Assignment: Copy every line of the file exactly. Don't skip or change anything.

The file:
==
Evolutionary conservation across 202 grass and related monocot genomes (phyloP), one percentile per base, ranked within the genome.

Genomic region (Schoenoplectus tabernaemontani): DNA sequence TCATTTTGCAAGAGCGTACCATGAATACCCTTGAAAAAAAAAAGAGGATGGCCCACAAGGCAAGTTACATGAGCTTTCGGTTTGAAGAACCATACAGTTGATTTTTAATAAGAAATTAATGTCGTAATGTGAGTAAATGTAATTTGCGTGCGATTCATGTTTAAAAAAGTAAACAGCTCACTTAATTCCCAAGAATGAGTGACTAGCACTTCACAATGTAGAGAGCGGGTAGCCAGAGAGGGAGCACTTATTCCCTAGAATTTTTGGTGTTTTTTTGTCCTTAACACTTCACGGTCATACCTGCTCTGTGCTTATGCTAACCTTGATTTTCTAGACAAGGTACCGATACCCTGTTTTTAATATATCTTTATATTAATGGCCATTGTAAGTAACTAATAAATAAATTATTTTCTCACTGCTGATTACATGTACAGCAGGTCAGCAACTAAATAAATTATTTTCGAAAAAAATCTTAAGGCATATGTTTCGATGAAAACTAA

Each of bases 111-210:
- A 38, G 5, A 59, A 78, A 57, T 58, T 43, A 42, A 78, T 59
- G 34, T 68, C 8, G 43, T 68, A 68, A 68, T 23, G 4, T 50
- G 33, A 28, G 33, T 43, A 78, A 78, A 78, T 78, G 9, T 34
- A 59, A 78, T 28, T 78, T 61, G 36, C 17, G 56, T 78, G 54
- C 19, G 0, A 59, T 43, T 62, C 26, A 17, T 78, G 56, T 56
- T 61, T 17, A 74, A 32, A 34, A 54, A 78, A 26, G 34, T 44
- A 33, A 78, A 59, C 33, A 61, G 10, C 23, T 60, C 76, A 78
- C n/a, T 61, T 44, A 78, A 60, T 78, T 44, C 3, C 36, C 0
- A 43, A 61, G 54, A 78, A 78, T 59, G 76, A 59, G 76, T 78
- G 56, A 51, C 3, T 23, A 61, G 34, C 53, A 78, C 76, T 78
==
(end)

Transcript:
Evolutionary conservation across 202 grass and related monocot genomes (phyloP), one percentile per base, ranked within the genome.

Genomic region (Schoenoplectus tabernaemontani): DNA sequence TCATTTTGCAAGAGCGTACCATGAATACCCTTGAAAAAAAAAAGAGGATGGCCCACAAGGCAAGTTACATGAGCTTTCGGTTTGAAGAACCATACAGTTGATTTTTAATAAGAAATTAATGTCGTAATGTGAGTAAATGTAATTTGCGTGCGATTCATGTTTAAAAAAGTAAACAGCTCACTTAATTCCCAAGAATGAGTGACTAGCACTTCACAATGTAGAGAGCGGGTAGCCAGAGAGGGAGCACTTATTCCCTAGAATTTTTGGTGTTTTTTTGTCCTTAACACTTCACGGTCATACCTGCTCTGTGCTTATGCTAACCTTGATTTTCTAGACAAGGTACCGATACCCTGTTTTTAATATATCTTTATATTAATGGCCATTGTAAGTAACTAATAAATAAATTATTTTCTCACTGCTGATTACATGTACAGCAGGTCAGCAACTAAATAAATTATTTTCGAAAAAAATCTTAAGGCATATGTTTCGATGAAAACTAA

Each of bases 111-210:
- A 38, G 5, A 59, A 78, A 57, T 58, T 43, A 42, A 78, T 59
- G 34, T 68, C 8, G 43, T 68, A 68, A 68, T 23, G 4, T 50
- G 33, A 28, G 33, T 43, A 78, A 78, A 78, T 78, G 9, T 34
- A 59, A 78, T 28, T 78, T 61, G 36, C 17, G 56, T 78, G 54
- C 19, G 0, A 59, T 43, T 62, C 26, A 17, T 78, G 56, T 56
- T 61, T 17, A 74, A 32, A 34, A 54, A 78, A 26, G 34, T 44
- A 33, A 78, A 59, C 33, A 61, G 10, C 23, T 60, C 76, A 78
- C n/a, T 61, T 44, A 78, A 60, T 78, T 44, C 3, C 36, C 0
- A 43, A 61, G 54, A 78, A 78, T 59, G 76, A 59, G 76, T 78
- G 56, A 51, C 3, T 23, A 61, G 34, C 53, A 78, C 76, T 78